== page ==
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C.D. Warner, et al., comp.  The Library of the World’s Best Literature.
An Anthology in Thirty Volumes.  1917.
 
A Highland Tramp
By William Edmondstoune Aytoun (1813–1865)
 
From ‘Norman Sinclair’

WHEN summer came—for in Scotland, alas! there is no spring, winter rolling itself remorselessly, like a huge polar bear, over what should be the beds of the early flowers, and crushing them ere they develop—when summer came, and the trees put on their pale-green liveries, and the brakes were blue with the wood-hyacinth, and the ferns unfolded their curl, what ecstasy it was to steal an occasional holiday, and wander, rod in hand, by some quiet stream up in the moorlands, inhaling health from every breeze, nor seeking shelter from the gentle shower as it dropped its manna from the heavens! And then the long holidays, when the town was utterly deserted—how I enjoyed these, as they can only be enjoyed by the possessors of the double talisman of strength and youth! No more care—no more trouble—no more task-work—no thought even of the graver themes suggested by my later studies! Look—standing on the Calton Hill, behold yon blue range of mountains to the west—cannot you name each pinnacle from its form? Benledi, Benvoirlich, Benlomond! Oh, the beautiful land, the elysium that lies round the base of those distant giants! The forest of Glenfinlas, Loch Achray with its weeping birches, the grand defiles of the Trosachs, and Ellen’s Isle, the pearl of the one lake that genius has forever hallowed! Up, sluggard! Place your knapsack on your back; but stow it not with unnecessary gear, for you have still further to go, and your rod also must be your companion, if you mean to penetrate the region beyond. Money? Little money suffices him who travels on foot, who can bring his own fare to the shepherd’s bothy where he is to sleep, and who sleeps there better and sounder than the tourist who rolls from station to station in his barouche, grumbling because the hotels are overcrowded, and miserable about the airing of his sheets. Money? You would laugh if you heard me mention the sum which has sufficed for my expenditure during a long summer month; for the pedestrian, humble though he be, has his own especial privileges, and not the least of these is that he is exempted from all extortion. Donald—God bless him!—has a knack of putting on the prices; and when an English family comes posting up to the door of his inn, clamorously demanding every sort of accommodation which a metropolitan hotel could afford, grumbling at the lack of attendance, sneering at the quality of the food, and turning the whole establishment upside down for their own selfish gratification, he not unreasonably determines that the extra trouble shall be paid for in that gold which rarely crosses his fingers except during the short season when tourists and sportsmen abound. But Donald, who is descended from the M’Gregor, does not make spoil of the poor. The sketcher or the angler who come to his door, with the sweat upon their brow and the dust of the highway or the pollen of the heather on their feet, meet with a hearty welcome; and though the room in which their meals are served is but low in the roof, and the floor strewn with sand, and the attic wherein they lie is garnished with two beds and a shake-down, yet are the viands wholesome, the sheets clean, and the tariff so undeniably moderate that even parsimony cannot complain. So up in the morning early, so soon as the first beams of the sun slant into the chamber—down to the loch or river, and with a headlong plunge scrape acquaintance with the pebbles at the bottom; then rising with a hearty gasp, strike out for the islet or the further bank, to the astonishment of the otter, who, thief that he is, is skulking back to his hole below the old saugh-tree, from a midnight foray up the burns. Huzza! The mallard, dozing among the reeds, has taken fright, and tucking up his legs under his round fat rump, flies quacking to a remoter marsh.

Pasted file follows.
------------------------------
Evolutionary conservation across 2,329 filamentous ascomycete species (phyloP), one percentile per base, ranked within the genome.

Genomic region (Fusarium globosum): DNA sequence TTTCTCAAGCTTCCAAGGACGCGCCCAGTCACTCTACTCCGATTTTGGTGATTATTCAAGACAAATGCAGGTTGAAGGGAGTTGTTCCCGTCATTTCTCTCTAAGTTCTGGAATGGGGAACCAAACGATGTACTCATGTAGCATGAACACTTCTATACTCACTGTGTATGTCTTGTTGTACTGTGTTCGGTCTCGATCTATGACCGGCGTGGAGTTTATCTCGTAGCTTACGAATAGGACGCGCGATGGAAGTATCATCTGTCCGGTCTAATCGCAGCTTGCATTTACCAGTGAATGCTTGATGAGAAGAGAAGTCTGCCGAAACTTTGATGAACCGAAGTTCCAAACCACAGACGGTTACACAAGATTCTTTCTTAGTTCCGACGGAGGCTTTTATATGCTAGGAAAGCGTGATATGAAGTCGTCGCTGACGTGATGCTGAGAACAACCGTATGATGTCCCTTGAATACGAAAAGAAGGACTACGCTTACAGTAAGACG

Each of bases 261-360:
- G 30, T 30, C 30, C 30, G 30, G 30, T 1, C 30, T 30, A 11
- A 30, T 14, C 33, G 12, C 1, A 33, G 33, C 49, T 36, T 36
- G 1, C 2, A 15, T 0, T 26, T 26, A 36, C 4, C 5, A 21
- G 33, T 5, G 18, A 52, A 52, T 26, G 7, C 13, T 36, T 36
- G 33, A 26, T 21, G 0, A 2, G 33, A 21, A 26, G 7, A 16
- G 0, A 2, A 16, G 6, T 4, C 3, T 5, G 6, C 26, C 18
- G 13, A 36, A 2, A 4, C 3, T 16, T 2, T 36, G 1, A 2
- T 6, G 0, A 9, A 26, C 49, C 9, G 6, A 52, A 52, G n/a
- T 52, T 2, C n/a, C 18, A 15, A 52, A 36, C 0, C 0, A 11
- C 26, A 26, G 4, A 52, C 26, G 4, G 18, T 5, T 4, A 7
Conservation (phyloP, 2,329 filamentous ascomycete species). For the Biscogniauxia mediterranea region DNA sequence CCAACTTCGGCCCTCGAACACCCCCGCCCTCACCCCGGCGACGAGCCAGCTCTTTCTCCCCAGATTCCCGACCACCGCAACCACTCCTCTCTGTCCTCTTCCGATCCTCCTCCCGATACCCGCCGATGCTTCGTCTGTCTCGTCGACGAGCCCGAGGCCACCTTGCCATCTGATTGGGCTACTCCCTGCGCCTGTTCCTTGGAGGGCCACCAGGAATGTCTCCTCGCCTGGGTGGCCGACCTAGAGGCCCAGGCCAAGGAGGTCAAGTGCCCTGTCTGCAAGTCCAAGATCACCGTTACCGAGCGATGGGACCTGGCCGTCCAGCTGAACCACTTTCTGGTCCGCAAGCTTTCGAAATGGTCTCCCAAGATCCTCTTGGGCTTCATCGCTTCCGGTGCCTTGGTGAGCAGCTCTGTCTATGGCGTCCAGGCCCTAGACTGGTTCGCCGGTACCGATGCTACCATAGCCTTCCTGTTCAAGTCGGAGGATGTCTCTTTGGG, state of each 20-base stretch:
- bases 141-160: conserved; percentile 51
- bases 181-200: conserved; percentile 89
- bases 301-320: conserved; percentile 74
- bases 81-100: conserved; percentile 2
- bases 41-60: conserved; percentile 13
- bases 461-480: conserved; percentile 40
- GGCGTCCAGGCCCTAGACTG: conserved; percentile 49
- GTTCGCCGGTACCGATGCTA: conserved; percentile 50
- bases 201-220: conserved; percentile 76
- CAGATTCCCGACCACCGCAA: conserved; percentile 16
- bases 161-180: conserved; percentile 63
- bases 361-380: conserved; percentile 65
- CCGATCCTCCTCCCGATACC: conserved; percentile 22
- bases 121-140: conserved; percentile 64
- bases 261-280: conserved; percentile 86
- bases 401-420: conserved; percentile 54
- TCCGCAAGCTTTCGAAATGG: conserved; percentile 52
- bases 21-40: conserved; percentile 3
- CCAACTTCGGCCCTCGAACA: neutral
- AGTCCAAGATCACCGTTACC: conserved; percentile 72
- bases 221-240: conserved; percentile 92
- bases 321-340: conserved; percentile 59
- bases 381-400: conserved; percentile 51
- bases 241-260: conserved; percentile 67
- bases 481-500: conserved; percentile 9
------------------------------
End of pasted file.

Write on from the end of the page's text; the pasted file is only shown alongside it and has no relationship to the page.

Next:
“By the pricking of my thumbs,
Something wicked this way comes,”
and lo! Dugald the keeper, on his way to the hill, is arrested by the aquatic phenomenon, and half believes that he is witnessing the frolics of an Urisk! Then make your toilet on the greensward, swing your knapsack over your shoulders, and cover ten good miles of road before you halt before breakfast with more than the appetite of an ogre.
  1
  In this way I made the circuit of well-nigh the whole of the Scottish Highlands, penetrating as far as Cape Wrath and the wild district of Edderachylis, nor leaving unvisited the grand scenery of Loch Corruisk, and the stormy peaks of Skye; and more than one delightful week did I spend each summer, exploring Gameshope, or the Linns of Talla, where the Covenanters of old held their gathering; or clambering up the steep ascent by the Grey Mare’s Tail to lonely and lovely Loch Skene, or casting for trout in the silver waters of St. Mary’s.  2
 
 
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